New faculty and staff positions
Only 7.75 new positions will be added next year – four faculty, two online learning and 1.75 staff.
St. Thomas will add a new advising and academic counseling software to its enterprise systems. The software is a web-based academic advising, degree audit and transfer articulation application to help students and their advisors monitor and meet curriculum requirements toward graduation.
The university also will continue work on the Digital Convergence Initiative by adding new enterprise and building-level switching and routing equipment. The project will upgrade network infrastructure in older buildings, increase capacity and speed on the wired and wireless networks, and provide a single converged network for voice, video and data as well as access to greater online services for instruction and business functions. The advantages of this network approach are apparent in the Anderson Student Center and the Anderson Athletic and Recreation Center.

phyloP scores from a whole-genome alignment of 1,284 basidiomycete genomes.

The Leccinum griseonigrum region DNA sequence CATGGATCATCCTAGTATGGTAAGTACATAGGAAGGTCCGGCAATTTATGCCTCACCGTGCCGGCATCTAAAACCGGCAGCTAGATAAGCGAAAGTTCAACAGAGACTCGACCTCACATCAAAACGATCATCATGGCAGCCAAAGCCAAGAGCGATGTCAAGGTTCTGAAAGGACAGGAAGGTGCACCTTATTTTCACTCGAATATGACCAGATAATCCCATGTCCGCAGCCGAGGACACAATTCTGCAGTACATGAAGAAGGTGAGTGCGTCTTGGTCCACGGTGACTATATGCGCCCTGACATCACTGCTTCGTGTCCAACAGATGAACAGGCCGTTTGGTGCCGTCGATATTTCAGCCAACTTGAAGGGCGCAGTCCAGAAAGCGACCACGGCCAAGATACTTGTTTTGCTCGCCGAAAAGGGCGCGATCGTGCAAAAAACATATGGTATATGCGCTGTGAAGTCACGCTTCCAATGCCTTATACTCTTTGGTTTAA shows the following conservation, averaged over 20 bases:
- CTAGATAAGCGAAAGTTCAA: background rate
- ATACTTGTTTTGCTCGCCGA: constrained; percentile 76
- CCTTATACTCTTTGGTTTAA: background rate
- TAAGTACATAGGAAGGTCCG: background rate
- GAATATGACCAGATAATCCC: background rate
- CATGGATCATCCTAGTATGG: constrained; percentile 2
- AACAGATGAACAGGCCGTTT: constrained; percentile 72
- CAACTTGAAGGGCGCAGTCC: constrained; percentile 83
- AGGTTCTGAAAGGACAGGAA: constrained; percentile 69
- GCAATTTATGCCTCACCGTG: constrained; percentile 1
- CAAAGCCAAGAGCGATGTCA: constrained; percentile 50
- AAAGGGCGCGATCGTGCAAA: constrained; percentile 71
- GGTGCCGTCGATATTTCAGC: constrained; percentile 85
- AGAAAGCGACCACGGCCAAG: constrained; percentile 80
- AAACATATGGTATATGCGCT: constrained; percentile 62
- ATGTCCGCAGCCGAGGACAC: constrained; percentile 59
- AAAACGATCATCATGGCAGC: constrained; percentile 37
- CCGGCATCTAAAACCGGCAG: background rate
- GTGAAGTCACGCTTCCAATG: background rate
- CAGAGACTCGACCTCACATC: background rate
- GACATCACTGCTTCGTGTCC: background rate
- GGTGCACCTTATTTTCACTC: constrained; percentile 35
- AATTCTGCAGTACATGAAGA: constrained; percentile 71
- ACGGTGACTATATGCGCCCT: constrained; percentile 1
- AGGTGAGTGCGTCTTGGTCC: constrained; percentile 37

In addition, St. Thomas will continue to raise its Internet connectivity to meet demand, especially for online learning in its increasingly varied forms. Improvements in business process analysis, business intelligence reporting and integrated collaboration tools also will be added, and testing will continue on unified communications services.
St. Thomas libraries will add 9,000 volumes, books and bound periodicals – as well as 3,500 e-books and audiovisual titles – over the next year. The libraries’ budget for electronic content continues to grow as a percentage of total budget; in the coming year, 75 percent of spending on content will be on digital material and 25 percent will be on print.
Vangsgard, Dienhart and Dr. Sue Huber, executive vice president and chief academic officer, will hold an information session on next year’s budget at noon March 1 in 155 Murray-Herrick Campus Center.